An estimated 12476 cases of tetanus occurred globally in 2017. Between 2011–2016, 72 600 deaths globally were attributed to tetanus.2

What are the signs and symptoms of tetanus?

The incubation period for tetanus is on average 7-21. If left untreated, the symptoms can get worse over the following hours and days. The shorter the incubation period, the worse the severity of the disease. The incubation period of neonatal tetanus is 3-10 days.

Symptoms of tetanus include:

  • Stiffness of the jaw muscles (lockjaw)
  • Neck stiffness
  • Swallowing difficulties
  • Muscle spasms and rigidity – may cause breathing difficulty as respiratory muscles are affected
  • Fever3

What are the complications of tetanus?

Complications of tetanus infection may include:

  • Respiratory failure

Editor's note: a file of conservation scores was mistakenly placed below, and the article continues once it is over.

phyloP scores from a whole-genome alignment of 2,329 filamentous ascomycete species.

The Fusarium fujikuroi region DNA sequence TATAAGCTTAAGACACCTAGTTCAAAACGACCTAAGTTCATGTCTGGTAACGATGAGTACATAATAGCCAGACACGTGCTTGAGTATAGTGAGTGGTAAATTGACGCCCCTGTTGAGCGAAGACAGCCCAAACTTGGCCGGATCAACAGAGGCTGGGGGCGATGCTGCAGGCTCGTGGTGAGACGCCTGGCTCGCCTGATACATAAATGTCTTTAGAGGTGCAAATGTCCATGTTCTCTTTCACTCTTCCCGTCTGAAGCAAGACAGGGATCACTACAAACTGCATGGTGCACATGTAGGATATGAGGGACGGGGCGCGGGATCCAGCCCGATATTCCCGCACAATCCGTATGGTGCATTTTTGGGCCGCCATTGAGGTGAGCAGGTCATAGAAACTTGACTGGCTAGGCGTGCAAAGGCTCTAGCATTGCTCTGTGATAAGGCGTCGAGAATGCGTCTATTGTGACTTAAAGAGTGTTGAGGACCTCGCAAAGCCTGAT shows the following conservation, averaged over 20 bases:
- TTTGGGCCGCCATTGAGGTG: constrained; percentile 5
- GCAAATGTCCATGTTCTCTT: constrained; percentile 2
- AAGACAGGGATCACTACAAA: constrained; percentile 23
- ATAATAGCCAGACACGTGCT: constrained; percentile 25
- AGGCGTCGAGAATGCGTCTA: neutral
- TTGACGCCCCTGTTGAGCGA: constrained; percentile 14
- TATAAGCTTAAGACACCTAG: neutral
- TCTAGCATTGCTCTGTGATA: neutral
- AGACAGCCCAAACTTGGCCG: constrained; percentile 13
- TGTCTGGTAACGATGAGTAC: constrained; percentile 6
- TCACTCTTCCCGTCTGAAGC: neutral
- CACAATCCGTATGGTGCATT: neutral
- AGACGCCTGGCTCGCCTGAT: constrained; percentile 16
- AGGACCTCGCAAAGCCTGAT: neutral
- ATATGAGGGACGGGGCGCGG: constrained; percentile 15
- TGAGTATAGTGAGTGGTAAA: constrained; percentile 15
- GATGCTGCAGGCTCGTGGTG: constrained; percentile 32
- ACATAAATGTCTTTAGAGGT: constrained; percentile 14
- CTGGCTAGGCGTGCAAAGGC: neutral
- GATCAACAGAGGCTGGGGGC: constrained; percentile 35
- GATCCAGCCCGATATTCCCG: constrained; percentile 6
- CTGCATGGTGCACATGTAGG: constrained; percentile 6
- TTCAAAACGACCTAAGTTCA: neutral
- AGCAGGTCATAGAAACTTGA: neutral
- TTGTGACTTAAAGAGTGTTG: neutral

• Aspiration pneumonia
  • Laryngospasm, which may lead to asphyxia
  • Fractures from sustained contractions and convulsions
  • Arrhythmias or cardiac arrest
  • Seizures
  • Blockage of blood vessels in the lungs (particularly in drug abusers and the elderly)3

How is tetanus treated?

If tetanus is suspected seek medical attention as soon as possible.

Tetanus requires hospital admission and possible treatment may include:

  • Tetanus immunoglobulin
  • Antibiotics
  • Medication to relieve muscle stiffness and spasms3

 Management of tetanus prone wounds:

  • Initially done by thorough cleaning of the wound
  • If the risk of tetanus is especially high, human tetanus immunoglobulin should be given for immediate additional protection. This should be done regardless of the patient’s immunisation history.
  • If a full 5-dose course of tetanus vaccine at the recommended intervals has been received, no further doses of vaccine are recommended